Reviewed by Uncle Creepy
Starring Dougray Scott, Tom Skerritt, Cas Anvar, Ellen David
Directed by Paolo Barzman
Distributed by Genius Products
“Shockingly frightening and clever!” “Feverishly frightening from start to finish!” Yep, those are two quotes on the box art for this latest film version of the Robert Louis Stevenson classic tale, and I really have to wonder … Did I just watch the same movie as those two people? Frightening? Clever? Seriously? I was bored stiff. Talk about different strokes. In any event, let’s get on with it.
Dr. Jekyll (Scott) unwittingly unleashes his murderous dark side while experimenting on himself. Every morning he wakes up with some form of evidence that he has killed the night before. Normally a straight-laced and kind gentleman, Jekyll is overwhelmingly guilt stricken and decides to seek counsel before turning himself in. He just wants to get things over with, ya know? I feel his pain! At around the halfway point the film turns into nothing more than a courtroom drama with some strange things going on. Joy. It should be noted that this is a made-for-TV feature, and an extremely well done one in terms of the standards for such fare, but overall it lacks any real bite.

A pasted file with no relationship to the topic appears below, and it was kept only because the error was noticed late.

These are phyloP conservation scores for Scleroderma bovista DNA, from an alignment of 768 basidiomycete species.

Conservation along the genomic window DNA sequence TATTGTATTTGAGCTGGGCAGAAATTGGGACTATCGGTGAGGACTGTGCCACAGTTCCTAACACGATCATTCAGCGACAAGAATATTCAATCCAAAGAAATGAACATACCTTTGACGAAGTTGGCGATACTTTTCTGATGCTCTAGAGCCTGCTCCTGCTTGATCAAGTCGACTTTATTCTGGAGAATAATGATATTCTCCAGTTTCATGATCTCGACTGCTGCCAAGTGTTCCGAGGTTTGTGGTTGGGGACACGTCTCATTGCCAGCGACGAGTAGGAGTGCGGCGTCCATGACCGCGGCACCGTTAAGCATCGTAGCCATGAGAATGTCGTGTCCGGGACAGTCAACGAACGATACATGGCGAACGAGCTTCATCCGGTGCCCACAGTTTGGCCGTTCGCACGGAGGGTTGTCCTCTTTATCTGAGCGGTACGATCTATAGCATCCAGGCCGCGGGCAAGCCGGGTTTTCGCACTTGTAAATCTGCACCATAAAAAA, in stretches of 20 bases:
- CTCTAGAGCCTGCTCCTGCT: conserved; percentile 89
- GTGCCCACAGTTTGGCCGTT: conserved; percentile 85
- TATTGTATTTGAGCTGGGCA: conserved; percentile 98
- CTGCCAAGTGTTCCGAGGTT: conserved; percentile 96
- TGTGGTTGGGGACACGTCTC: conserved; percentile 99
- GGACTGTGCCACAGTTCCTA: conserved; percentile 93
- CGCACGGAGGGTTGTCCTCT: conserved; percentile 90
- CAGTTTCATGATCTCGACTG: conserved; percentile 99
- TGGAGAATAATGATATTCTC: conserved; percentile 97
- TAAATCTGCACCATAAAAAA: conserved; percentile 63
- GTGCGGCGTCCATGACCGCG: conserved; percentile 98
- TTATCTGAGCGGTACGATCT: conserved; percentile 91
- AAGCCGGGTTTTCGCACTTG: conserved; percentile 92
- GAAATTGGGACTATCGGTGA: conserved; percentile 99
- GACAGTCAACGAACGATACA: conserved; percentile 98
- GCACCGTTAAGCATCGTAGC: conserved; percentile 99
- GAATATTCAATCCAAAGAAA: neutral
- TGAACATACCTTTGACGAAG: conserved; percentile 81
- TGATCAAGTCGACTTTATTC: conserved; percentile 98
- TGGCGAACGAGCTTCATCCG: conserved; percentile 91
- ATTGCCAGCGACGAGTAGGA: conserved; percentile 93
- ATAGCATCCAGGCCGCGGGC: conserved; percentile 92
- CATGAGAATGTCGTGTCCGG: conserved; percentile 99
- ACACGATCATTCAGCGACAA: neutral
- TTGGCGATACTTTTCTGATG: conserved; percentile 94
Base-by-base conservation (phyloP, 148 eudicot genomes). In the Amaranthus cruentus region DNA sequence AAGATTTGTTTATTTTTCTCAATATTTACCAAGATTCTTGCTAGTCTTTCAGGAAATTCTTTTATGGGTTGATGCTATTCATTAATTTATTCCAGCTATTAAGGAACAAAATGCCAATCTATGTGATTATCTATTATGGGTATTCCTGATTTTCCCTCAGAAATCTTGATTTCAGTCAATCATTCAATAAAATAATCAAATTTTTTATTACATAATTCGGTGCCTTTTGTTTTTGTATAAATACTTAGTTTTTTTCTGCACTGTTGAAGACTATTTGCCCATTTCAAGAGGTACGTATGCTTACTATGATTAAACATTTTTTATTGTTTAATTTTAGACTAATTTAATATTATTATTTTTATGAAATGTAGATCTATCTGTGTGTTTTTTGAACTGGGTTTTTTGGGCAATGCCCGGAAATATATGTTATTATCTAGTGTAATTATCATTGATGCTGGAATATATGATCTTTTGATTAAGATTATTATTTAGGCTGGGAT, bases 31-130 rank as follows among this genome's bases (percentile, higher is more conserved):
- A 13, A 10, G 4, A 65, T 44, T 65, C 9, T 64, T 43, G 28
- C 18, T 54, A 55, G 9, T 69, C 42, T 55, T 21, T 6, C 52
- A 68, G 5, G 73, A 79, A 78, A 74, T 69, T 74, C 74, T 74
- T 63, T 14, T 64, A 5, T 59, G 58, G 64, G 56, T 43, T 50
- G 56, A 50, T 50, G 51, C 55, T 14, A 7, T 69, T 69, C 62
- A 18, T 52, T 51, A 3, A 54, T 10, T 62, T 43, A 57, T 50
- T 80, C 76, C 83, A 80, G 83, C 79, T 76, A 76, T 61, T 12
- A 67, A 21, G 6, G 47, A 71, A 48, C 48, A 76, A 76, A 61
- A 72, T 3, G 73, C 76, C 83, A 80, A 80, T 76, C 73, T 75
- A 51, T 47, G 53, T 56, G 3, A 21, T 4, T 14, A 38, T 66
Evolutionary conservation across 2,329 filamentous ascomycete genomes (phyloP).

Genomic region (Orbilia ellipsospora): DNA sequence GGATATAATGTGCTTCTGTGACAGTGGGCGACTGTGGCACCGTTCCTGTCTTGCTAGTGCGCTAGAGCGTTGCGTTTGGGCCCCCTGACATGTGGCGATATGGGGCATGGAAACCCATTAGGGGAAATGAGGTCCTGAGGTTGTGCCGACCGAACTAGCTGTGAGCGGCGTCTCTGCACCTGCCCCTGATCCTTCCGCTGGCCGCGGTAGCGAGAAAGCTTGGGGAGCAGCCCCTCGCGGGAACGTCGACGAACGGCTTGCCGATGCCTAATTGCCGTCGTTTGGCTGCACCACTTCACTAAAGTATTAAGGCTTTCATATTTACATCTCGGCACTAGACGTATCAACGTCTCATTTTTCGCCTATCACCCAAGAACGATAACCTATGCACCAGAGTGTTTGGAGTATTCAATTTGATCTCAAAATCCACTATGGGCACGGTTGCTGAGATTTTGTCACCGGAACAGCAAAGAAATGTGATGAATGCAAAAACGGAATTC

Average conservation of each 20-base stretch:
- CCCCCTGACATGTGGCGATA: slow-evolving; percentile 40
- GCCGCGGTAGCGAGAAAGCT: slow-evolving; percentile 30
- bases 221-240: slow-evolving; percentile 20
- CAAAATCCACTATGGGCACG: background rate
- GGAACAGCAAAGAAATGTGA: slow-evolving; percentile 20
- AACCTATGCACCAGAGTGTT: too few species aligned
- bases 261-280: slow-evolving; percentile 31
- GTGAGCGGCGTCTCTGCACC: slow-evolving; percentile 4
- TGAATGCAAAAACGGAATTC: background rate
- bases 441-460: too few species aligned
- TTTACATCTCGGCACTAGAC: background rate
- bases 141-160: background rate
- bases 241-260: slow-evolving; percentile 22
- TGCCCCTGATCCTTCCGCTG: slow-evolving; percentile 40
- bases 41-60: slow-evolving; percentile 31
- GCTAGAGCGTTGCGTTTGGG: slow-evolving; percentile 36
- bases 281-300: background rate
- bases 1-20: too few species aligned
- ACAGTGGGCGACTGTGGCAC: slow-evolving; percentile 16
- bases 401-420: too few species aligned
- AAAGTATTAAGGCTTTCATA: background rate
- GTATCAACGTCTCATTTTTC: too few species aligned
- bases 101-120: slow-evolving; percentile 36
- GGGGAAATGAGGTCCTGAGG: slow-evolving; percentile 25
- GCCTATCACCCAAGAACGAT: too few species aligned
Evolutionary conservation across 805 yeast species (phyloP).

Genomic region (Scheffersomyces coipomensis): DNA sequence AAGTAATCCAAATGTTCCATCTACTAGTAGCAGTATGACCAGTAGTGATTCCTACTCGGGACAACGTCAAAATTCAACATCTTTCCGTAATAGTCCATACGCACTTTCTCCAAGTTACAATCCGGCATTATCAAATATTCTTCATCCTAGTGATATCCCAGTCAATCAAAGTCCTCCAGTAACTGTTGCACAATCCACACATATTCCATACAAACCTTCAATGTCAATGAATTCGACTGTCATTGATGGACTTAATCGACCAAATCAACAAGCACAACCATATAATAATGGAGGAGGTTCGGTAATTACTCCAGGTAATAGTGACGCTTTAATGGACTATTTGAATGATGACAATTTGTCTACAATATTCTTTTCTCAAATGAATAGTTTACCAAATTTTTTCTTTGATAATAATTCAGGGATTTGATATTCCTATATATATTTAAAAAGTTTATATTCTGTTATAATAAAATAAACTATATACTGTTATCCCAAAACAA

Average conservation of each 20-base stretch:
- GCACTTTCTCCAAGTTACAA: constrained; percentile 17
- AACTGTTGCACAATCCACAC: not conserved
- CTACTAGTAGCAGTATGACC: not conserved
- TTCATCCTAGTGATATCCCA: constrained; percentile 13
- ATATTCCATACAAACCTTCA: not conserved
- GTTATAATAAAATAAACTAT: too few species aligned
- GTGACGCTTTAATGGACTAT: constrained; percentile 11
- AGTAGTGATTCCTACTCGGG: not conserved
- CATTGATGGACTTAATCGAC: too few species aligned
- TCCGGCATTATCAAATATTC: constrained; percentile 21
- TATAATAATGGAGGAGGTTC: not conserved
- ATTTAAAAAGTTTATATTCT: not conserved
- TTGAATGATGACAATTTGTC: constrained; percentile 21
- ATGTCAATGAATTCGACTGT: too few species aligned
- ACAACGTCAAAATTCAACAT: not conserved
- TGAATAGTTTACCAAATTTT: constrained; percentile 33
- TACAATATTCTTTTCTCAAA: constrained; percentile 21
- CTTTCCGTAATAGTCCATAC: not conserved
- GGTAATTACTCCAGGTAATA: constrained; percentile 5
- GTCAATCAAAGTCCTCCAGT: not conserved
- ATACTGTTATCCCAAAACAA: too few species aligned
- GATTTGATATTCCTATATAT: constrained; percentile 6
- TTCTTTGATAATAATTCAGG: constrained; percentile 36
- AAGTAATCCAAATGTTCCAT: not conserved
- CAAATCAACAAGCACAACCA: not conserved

In fact, the only really good thing I can say about it … the only thing that kept me watching … is the stellar performance turned in by Dougray Scott. This dude really brought it in terms of the emotional factor, but even that wasn’t enough to elevate this version of Jekyll and Hyde from the grip of extreme been there/done that mediocrity. And while I’m on the bad stuff, let me say this: I have had it with all these Jekyll and Hyde movies that do not feature at least some form of a different looking Hyde. I don’t care what it is — fangs, more hair, claws, a hook-nose — just give us something other than having your lead actor scowl a lot and walk with a swagger when he’s portraying his alter-ego. This has been done to death already, and I’m so very sick of it. When Jekyll transforms, all we get are slightly glowing eyes and some weird forehead veins for about a tenth of a second before he’s nothing more than just a normal looking, slightly more cocky version of himself. Why even bother?
In terms of extras, all that’s here is an interview with Scott that lasts about fifteen minutes. While it’s interesting to learn how this wonderful actor geared himself up for the part, it seems unnecessary. It’s good to not phone in a performance, but in this case I don’t think it would have mattered much.
Dr. Jekyll and Mr. Hyde is a tale that’s been told, and retold, and then told again for the last one hundred years. It’s too bad filmmakers lost the recipe for a successful translation decades ago. Do yourself a favor; watch the 1931 or 1941 version instead.
2 1/2 out of 5
1/2 out of 5
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